Newstalk ZB, iHeart Radio and the New Zealand Herald teamed up this week for a live 24 hour-long discussion of the upcoming flag referendum, but it was the public who picked up some of the bill.
In the classic TV comedy Auf Weidersehen, Pet, British bricklayers doing it tough in Germany voted on what colour to paint the dismal dormitory they all shared. The winner was yellow, even though it was no one's first choice.
"Good system," said one of the characters, Dennis, oozing sarcasm. "Everybody gets what nobody wants".
Everybody getting what few people really want is one possible outcome of the upcoming referendum on the national flag. At his post-cabinet press conference on Monday, even the man who started it all, Prime Minister John Key, seemed unsure which colour combo he preferred.
But while some are suffering flag fatigue after all the recent coverage, media company NZME broadcast nothing but flag content for an entire day this week. The flag-a-thon, branded the Flag Summit, was hosted on Newstalk ZB and digital platform iHeart Radio on Monday. The New Zealand Herald website, meanwhile, joined in from 8pm, unfurling article after article about the flag referendum.
NZME said it was the first live broadcast from the company’s newly-opened Auckland "flagship" headquarters - pun intended, presumably.
How do you fill 24 hours with flag content? More than 50 historians, academics, military men and media folk were rotated in front of the microphones. The bulk of them were Aucklanders, but reporters also gathered the thoughts of people elsewhere in the country.
Flag fatigue or an appetite for more?
When the Flag Consideration Panel went on the road for consultative hui earlier this year they sometimes found themselves outnumbering the attendees, but, during the flag-a-thon, ZB host Kerre McIvor repeatedly insisted that her talkback callers often raised the flag issue on air.
So was there an appetite for 24 hours of flag talk?
In fact, there was no shortage of callers even in the late night sessions monitored by Mediawatch.
But while it might seem NZME took a commercial risk running a flag-a-thon, it was never going to end up out of pocket: the Flag Consideration Panel came to the party, drawing from its budget of $26 million of public money.
It's not the first government project to pay big bills for publicity. The PR price tag for the Working for Families policy 10 years ago was a bank-busting $21m, and mainstream media outlets pocketed plenty for carrying the advertising.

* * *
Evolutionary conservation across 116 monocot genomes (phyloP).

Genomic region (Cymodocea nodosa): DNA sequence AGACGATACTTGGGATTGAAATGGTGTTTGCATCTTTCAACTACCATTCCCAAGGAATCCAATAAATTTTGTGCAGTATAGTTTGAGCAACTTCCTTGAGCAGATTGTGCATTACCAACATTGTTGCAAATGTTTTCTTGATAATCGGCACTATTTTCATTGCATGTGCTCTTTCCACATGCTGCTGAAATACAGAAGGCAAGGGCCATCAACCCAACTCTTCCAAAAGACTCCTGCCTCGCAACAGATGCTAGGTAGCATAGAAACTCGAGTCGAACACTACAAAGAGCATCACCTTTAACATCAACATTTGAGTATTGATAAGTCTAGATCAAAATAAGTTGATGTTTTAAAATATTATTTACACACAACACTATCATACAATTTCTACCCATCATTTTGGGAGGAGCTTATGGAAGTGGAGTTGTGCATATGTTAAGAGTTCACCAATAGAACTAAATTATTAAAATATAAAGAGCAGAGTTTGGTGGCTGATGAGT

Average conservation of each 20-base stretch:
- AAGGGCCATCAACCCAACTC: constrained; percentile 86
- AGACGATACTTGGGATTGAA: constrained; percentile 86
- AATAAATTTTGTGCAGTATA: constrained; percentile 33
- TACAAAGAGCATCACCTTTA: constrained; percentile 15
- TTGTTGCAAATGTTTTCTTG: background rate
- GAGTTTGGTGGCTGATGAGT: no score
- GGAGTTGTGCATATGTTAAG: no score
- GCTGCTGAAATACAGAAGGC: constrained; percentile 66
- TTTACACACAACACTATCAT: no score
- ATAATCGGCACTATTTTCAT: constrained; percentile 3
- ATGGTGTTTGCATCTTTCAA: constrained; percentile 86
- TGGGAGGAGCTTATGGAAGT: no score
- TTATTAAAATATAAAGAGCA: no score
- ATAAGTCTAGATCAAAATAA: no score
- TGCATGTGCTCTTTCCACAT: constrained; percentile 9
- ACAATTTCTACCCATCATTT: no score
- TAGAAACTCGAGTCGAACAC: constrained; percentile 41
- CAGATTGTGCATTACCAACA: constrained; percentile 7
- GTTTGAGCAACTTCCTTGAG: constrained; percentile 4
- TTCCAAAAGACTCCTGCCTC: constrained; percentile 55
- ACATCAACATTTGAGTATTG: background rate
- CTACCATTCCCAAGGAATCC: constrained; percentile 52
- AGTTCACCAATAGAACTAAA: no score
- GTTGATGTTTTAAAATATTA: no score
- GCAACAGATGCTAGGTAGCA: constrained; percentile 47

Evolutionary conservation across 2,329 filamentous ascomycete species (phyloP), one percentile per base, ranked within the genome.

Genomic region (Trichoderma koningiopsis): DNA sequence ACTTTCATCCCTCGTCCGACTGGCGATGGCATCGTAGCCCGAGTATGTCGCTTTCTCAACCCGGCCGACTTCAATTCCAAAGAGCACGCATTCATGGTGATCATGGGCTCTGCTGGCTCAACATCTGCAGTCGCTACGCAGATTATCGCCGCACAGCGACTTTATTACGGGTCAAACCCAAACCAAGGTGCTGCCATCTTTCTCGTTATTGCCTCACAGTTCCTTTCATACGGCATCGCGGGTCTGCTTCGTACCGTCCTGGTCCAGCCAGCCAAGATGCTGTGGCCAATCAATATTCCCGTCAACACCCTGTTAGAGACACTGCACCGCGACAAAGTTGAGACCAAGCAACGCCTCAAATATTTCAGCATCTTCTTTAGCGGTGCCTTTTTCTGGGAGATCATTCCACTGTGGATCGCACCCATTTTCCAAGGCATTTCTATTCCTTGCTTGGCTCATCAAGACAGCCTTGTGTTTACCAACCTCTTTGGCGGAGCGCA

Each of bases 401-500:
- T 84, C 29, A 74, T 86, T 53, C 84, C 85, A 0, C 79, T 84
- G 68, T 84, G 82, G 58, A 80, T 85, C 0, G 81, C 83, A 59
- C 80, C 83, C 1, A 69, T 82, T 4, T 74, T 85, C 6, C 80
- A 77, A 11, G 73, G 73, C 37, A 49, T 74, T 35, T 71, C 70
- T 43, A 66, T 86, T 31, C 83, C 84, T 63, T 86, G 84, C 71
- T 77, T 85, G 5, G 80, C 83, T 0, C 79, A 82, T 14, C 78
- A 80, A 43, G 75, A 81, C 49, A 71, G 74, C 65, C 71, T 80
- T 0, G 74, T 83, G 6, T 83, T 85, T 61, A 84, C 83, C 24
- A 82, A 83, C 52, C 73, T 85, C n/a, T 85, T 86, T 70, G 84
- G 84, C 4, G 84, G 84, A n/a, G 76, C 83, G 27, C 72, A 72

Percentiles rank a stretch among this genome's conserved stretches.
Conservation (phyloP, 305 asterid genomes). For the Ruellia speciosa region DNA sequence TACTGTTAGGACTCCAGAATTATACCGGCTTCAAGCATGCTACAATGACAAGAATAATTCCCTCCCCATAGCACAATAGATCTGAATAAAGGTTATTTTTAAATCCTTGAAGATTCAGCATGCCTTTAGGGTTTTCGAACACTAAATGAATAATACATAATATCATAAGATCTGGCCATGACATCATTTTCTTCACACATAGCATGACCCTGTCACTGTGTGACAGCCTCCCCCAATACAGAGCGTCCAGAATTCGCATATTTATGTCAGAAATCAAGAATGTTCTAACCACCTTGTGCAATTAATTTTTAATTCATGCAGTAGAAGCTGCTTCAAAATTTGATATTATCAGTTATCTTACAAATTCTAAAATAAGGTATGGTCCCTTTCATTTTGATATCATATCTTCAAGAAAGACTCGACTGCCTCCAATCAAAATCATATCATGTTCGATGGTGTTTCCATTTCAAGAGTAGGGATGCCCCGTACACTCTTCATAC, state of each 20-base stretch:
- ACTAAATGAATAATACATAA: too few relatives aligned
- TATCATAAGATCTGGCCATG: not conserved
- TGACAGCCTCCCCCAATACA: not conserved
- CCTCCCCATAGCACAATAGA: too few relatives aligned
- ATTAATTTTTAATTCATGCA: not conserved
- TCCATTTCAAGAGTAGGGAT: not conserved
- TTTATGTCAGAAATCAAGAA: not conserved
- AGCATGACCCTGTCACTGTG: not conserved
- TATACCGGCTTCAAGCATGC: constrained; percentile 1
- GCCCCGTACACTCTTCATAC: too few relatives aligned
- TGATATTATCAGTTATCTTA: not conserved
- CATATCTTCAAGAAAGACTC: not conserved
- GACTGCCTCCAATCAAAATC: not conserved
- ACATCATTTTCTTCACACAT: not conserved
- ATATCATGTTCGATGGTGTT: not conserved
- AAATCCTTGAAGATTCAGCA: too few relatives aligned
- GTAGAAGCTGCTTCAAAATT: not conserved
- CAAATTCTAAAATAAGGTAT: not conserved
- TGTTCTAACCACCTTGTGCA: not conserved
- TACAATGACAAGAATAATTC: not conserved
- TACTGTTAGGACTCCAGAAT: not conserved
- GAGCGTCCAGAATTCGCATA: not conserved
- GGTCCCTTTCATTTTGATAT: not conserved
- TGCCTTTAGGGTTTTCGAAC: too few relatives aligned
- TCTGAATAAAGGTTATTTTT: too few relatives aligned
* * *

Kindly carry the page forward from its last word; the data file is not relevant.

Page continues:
But the Flag Summit was different: it was NZME's idea and the company sold it to the Flag Consideration Project.
Mainstream media for hire?
"We would have loved to have done it anyway, but the cost would be prohibitive so we partnered with the Flag Consideration Panel," NZME's Dallas Gurney told Mediawatch. "We proactively pitched this to them".
Mr Gurney, however, wouldn't say how much they charged.
"I can't reveal that because it is commercially sensitive, but I can say that while their investment was relatively insignificant it was the difference in making this event fly," he said. "In the end it was a positive contribution to democracy and it wouldn't have happened otherwise".
Mediawatch asked the Flag Consideration Project what the "relatively insignificant" investment was, and if other broadcasters were considered for the project but received no response.
Mr Gurney was general manager of the Newstalk ZB and Radio Sport networks for five years until last August, when he took up a new role creating branded content for commercial clients.
Gurney isn't alone in his efforts to marry editorial with commercial clients: major media companies, under pressure to find new sources of income, are all actively seeking 'partnerships' with advertisers and sponsors.
In fact, at a recent discussion of "content commercialisation," former New Zealand Herald editor Tim Murphy said NZME's flagship paper now had "six different types of content categories from news through to sponsored content and advertorial".
Mr Gurney told Mediawatch the Flag Summit could be a model for future coverage of issues of national importance.
"This project represents the new world of content the industry as a whole is producing. We can tailor-make radio stations, put on special events, film a video series on platforms we've never had before".
- Dallas Gurney, NZME
Does this mean NZME's media outlets can, at the right price, effectively be hired out to cover topics?
"That's part of my brief," said Mr Gurney, "But credibility can easily go out the window. If you want really good branded content and content marketing, the brand and the audience must be aligned for it to work".
What if its a controversial lobby group offering cash? What if, say, the Sensible Sentencing Trust wanted half a day of on-air debate about whether we're tough enough on law and order?
"Anything's possible," said Gurney, "It's a case-by-case basis, but it's a high hurdle to get over."
"Content marketing is growing internationally. Advertising dollars are hard to come by and this is part of the answer".